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To understand data user needs, and in particular the relevance of the GQ data to users of the American Community Survey, the panel sought input from researchers and stakeholders, attempting to identify data users who may have specific programmatic requirements for information about GQ residents. A workshop was held with a broad spectrum of users of the ACS data on December 13, 2010, in Washington, DC. The goal of the meeting was to gain a thorough understanding not only of what data users’ needs are, but also of how the GQ data are used and to discuss enhancements and alternatives to the current ACS design and methodologies. In reviewing data user needs, the panel was also assisted by consultants who were asked to examine federal as well as state and local uses of the ACS GQ data, including uses for funding allocation and to meet programmatic needs.

This chapter discusses the input received from data users and draws on two papers commissioned by the panel:

  1. “The American Community Survey: A Review of the Universe Requirements in Federal Legislation” by Cynthia M. Taeuber and Rachel Blanchard Carpenter, and
  2. “The Importance of American Community Survey Data on the Group Quarters Population” by Robert Scardamalia.


As discussed, since 2006, the Census Bureau has been publishing annual 1-year ACS estimates for geographic entities with a population of at least 65,000. Three-year ACS estimates for geographic entities with populations of at least 20,000 have been published since 2008. The first release based on 5 years of data collection was published in 2010, with estimates for all statistical, legal, and administrative entities, including areas as small as census block groups. Data from 2005 include only the household population, whereas data beginning with 2006 include both households and group quarters. The 2010 release of 5-year period estimates was based on 1 year of data (2005) that did not include a GQ sample and 4 years of data (2006-2009) that included GQ samples (with the GQ data weighted to reflect a 5-year period estimate window). Beginning with the release of the 2006-2010 estimates in December 2011, all new ACS data products will be based on samples of both households and group quarters for every year included.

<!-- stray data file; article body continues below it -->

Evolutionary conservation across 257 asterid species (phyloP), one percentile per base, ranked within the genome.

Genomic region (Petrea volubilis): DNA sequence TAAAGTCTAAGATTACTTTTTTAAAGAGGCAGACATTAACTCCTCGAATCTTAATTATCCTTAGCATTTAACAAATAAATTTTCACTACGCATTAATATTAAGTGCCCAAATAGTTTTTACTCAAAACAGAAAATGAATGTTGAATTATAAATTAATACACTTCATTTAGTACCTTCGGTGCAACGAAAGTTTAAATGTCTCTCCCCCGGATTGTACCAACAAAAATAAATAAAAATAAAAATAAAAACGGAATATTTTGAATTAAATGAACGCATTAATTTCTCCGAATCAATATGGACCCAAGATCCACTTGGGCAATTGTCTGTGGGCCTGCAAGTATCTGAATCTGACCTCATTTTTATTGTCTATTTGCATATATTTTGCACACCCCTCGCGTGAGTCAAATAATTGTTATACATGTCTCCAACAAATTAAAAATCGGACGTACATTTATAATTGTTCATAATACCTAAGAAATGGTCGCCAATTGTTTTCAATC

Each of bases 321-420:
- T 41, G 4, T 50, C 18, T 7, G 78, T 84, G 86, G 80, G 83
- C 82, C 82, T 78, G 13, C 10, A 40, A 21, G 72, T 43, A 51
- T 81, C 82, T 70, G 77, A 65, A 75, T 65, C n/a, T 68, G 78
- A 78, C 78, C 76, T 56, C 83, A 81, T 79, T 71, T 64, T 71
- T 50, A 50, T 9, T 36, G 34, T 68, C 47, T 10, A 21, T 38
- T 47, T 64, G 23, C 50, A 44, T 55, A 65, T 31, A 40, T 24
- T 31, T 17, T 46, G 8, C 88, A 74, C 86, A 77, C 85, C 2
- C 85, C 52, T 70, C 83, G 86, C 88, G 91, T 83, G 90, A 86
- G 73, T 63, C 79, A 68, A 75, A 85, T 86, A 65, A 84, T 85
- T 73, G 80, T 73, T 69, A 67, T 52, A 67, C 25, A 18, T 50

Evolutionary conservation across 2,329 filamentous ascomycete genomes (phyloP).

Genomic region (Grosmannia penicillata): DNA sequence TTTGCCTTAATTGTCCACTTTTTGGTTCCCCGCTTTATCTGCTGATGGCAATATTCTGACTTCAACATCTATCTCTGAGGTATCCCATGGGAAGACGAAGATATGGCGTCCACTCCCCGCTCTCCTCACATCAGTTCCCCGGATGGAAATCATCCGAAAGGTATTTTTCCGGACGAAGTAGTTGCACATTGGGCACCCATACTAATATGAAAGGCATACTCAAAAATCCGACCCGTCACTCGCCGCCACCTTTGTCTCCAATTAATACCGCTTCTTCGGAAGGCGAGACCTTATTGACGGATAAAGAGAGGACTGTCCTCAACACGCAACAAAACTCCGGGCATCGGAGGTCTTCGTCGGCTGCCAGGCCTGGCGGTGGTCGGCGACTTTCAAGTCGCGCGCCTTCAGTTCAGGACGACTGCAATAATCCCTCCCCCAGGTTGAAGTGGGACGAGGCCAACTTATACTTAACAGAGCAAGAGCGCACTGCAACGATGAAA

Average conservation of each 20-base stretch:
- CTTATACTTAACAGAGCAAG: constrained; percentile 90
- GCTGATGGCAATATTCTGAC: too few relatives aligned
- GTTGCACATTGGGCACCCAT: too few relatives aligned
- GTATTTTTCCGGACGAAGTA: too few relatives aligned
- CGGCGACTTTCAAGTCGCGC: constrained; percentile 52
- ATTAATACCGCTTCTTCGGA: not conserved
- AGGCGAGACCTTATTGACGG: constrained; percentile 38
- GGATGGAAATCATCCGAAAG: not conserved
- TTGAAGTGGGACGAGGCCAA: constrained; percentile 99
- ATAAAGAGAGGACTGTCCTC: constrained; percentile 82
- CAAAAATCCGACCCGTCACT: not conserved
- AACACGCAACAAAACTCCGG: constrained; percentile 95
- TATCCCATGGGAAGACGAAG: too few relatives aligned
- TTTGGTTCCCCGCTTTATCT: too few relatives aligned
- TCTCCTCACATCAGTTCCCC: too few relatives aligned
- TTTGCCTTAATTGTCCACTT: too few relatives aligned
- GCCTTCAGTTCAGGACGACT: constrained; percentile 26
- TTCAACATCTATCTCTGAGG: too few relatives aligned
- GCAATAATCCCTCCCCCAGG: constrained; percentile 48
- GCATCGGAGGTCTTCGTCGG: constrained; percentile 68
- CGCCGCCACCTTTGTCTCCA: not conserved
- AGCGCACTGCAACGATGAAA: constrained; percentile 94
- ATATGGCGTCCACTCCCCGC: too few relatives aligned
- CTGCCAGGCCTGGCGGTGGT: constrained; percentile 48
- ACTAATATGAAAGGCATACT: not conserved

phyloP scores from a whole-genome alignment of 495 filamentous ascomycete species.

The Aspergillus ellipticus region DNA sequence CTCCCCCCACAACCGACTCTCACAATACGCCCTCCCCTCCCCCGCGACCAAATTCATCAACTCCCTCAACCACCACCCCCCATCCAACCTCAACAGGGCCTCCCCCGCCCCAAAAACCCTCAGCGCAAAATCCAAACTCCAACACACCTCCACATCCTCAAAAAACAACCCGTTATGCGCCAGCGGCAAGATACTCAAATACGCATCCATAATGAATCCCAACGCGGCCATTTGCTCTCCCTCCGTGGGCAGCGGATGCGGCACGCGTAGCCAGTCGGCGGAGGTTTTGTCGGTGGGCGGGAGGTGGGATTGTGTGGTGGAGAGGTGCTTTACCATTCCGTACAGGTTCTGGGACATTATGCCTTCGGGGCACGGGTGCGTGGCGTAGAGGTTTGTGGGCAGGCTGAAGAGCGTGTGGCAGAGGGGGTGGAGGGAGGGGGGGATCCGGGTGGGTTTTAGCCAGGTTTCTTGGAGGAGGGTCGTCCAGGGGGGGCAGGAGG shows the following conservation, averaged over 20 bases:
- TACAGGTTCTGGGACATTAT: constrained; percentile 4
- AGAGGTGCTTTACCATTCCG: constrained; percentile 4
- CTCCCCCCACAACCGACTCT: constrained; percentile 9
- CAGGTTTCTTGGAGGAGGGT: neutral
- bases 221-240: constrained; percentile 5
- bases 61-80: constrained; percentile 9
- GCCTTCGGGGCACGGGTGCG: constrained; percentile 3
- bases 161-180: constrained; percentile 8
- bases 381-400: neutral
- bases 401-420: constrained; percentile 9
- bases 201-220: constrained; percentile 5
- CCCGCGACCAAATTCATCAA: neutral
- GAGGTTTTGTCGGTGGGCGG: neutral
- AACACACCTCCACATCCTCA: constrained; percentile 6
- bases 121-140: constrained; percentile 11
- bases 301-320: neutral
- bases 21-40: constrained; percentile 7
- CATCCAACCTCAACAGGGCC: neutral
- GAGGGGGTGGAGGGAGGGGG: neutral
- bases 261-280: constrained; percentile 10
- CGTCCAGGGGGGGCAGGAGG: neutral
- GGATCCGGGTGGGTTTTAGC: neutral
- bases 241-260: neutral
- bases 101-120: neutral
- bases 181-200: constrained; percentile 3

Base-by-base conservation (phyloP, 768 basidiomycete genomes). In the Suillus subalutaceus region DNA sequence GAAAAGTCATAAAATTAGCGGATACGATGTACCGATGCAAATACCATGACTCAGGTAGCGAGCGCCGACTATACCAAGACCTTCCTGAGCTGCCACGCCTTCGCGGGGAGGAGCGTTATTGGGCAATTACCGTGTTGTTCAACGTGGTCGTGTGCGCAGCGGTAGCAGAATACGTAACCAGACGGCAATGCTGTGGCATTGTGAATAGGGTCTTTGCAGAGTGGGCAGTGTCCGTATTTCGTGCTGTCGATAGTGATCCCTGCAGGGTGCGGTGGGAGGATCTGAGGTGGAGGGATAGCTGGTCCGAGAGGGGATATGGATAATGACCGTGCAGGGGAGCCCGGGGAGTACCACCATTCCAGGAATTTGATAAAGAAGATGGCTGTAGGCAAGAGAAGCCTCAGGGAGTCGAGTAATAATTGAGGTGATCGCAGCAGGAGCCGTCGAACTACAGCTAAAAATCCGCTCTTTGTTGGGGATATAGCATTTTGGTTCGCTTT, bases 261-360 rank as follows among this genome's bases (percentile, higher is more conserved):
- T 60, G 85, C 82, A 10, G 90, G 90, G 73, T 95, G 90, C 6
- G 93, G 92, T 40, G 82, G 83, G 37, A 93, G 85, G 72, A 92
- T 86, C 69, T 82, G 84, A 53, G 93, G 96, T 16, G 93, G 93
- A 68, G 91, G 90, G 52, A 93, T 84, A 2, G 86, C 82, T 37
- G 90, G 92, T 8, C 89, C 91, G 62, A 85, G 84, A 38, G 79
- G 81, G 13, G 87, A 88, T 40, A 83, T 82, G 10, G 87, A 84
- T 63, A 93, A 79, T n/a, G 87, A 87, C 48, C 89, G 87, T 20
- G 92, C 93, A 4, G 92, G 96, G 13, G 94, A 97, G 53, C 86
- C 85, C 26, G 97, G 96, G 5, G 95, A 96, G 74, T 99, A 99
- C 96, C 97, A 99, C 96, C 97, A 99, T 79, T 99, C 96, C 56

ACS data products are expected to evolve on the basis of data needs and feedback from researchers and other data users; Table 3-1 summarizes the current products. Not all releases include all of these products. For example, the 5-year release does not include comparison profiles, state ranking tables, or selected population profiles. Some of the derived data products, such as data and narrative profiles, subject profiles, and geographic comparison tables,

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